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troubleshooting engine overheating problem

Sep 25, 2008
108
Catalina 30 MKIII Beach Haven
OVERHEATING CAUSES AND TROUBLESHOOTING FRESH WATER COOLED ENGINES
· Engine overheating can be a common problem on sailboats with diesel engines. If the engine overheats excessively, shut it down ASAP or damage could occur to the impellor or engine.
· Check the antifreeze level in the overflow reservoir. If empty, there may be a leak of antifreeze. Check the bilge for any antifreeze. If so, check hoses for leaks. Always carry spare antifreeze onboard your vessel. Once the leak is found and repaired, refill the reservoir. Let the engine cool then remove the pressure cap to check antifreeze level.
· If coolant is replaced, air can be introduced into the system causing an air block. If air gets in the cooling system, the system needs to be bled. This can be done by opening the coolant bleed valve (sometimes located near the thermostat housing) or with the engine running at high RPMs, remove the pressure cap. Refer to the engine manual to properly “burp” or “bleed” the coolant system.
· Overheating is frequently caused by an external blockage to the seacock intake or debris into the seawater strainer. With the engine shut down, close the seawater intake seacock and remove the strainer to check for debris.
· If the strainer is clear, momentarily open the seacock to see if sea water comes through. If so, the seacock is clear and most likely not the problem.
· Remove the raw water hose momentarily exiting from the heat exchanger to make sure raw water is flowing to the riser.
· Check the exhaust to make sure a steady stream of water flows from the exhaust pipe. If not, there could be a hole in the riser allowing gases to escape or a blockage in the exhaust hose.
· If the raw water system seems Ok, check for debris in the heat exchanger. A common problem is pieces of the zinc can break off inside the heat exchanger. This can cause an intermittent problem as the pieces can shift around inside the exchanger tube. To check this, remove the end cap and look inside for any debris.
· Other possible causes for overheating can be a bad impellor, loose or faulty belt, thermostat, low engine oil, clogged or faulty heat exchanger, bad riser and even the pressure cap or anti syphon valve. The sender or temperature gauge could also be bad.
· There could also be a bad hose or blockage in the hose. Check these hoses for leaks or blockage.
· If everything checks out OK, there could be something wrapped around the prop causing excessive stain while motoring under load.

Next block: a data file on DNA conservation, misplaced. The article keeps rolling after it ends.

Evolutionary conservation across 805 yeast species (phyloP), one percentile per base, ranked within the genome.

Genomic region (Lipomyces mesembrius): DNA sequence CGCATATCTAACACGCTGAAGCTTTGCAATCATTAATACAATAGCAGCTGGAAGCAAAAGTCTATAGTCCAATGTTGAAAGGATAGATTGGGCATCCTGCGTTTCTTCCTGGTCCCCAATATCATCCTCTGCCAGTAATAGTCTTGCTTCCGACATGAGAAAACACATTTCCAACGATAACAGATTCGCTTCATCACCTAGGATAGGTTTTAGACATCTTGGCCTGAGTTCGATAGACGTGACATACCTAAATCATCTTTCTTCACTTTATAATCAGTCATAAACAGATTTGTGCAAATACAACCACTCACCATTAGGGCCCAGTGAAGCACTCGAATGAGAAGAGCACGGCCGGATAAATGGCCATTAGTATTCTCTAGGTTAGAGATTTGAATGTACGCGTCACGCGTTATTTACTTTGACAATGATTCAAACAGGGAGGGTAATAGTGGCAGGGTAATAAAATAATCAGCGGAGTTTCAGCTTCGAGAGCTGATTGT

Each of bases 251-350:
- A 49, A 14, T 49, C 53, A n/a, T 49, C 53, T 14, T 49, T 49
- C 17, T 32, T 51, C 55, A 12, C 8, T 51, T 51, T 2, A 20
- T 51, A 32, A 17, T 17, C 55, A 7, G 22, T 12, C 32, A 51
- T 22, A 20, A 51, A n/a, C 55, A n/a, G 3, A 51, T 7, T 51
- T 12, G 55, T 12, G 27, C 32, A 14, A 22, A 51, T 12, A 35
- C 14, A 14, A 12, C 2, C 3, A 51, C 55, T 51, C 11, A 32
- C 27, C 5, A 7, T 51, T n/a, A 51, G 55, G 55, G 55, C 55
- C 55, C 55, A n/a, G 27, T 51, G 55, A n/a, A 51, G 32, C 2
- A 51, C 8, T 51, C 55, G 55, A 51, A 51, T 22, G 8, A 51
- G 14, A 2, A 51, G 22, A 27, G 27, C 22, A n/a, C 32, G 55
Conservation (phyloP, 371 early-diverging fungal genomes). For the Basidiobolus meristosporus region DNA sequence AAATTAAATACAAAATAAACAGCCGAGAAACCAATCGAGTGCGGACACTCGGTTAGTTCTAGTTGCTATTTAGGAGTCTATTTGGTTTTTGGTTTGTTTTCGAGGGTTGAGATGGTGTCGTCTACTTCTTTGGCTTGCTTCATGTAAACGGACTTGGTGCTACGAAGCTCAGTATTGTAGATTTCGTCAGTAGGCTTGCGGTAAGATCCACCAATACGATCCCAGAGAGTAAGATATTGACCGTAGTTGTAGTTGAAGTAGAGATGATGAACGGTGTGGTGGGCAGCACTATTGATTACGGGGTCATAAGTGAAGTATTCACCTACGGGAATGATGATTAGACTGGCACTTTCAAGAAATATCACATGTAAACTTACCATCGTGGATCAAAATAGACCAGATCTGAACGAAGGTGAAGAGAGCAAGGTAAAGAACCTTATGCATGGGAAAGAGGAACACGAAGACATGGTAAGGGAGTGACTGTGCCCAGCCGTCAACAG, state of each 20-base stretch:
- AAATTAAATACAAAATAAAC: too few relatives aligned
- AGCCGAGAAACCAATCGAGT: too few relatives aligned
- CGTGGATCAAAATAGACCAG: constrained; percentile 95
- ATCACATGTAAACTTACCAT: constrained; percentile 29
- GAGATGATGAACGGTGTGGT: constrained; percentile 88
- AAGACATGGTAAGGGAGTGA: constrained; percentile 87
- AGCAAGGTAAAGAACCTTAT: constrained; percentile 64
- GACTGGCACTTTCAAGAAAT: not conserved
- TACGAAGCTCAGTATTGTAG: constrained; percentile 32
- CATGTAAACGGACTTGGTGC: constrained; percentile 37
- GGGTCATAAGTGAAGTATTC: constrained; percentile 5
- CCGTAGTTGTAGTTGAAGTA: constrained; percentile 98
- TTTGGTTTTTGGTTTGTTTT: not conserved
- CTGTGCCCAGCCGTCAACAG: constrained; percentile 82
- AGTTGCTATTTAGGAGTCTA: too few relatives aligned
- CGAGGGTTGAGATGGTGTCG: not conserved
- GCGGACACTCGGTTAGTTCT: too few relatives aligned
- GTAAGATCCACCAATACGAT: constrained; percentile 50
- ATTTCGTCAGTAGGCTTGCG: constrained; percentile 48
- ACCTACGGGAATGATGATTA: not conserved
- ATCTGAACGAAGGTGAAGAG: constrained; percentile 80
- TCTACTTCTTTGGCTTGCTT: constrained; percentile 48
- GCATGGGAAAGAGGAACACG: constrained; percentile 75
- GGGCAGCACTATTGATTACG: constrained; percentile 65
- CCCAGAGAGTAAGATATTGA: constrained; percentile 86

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Feb 26, 2004
21,004
Catalina 34 224 Maple Bay, BC, Canada
· If coolant is replaced, air can be introduced into the system causing an air block. If air gets in the cooling system, the system needs to be bled. This can be done by opening the coolant bleed valve (sometimes located near the thermostat housing) or with the engine running at high RPMs, remove the pressure cap. Refer to the engine manual to properly “burp” or “bleed” the coolant system.
Good point. The REASON this occurs most times is the line from the engine to the water heater, which needs to be completely filled to avoid an air bubble.

Engine Overheating 101 - How to Burp Your Engine (Reply #6) http://c34.org/bbs/index.php/topic,4518.msg26462.html#msg26462

IN many cases, these types of instructions are ENGINE SPECIFIC, too. Yanmars and Universals may be different.
 
Apr 13, 2015
1
Catalina 30 Point Roberts
depending on the year of your boat, i have a 1986 and the cooling system is different there is a mixing valve and the tank is in the cockpit. Look on image to find the instructions. The previous burping do not apply
 
Nov 12, 2016
8
O'Day 302 Sarasota
I have an enigma when it comes to overheating... I own a Hunter 376 with a Yanmar 3JH2E. The other night, I had to pull up anchor at midnight and when I started the engine (relatively) cold, the overheat alarm went on and never ceased. Knowing the motor is not hot, I kept going. Went like this for 45 min. Next morning, ran it again for an hour with no problems, and alarm went on again as soon as I started.
Note: I personally changed the impeller, mixing elbow and checked the exchange heater about 6 months ago. Water is coming out under out of the seawater drain. Is this an overheat sensor issue? If so, what is the PN and where is it located? The Yanmar manual does not specify.
Thank you.
 
May 20, 2016
2,911
Catalina 36 MK1 94 Everett, WA
I have an enigma when it comes to overheating... I own a Hunter 376 with a Yanmar 3JH2E. The other night, I had to pull up anchor at midnight and when I started the engine (relatively) cold, the overheat alarm went on and never ceased. Knowing the motor is not hot, I kept going. Went like this for 45 min. Next morning, ran it again for an hour with no problems, and alarm went on again as soon as I started.
Note: I personally changed the impeller, mixing elbow and checked the exchange heater about 6 months ago. Water is coming out under out of the seawater drain. Is this an overheat sensor issue? If so, what is the PN and where is it located? The Yanmar manual does not specify.
Thank you.
Follow the wires.... most likely it’s towards the front by/above the waterpump or thermostat. It will usually have one wire going to it.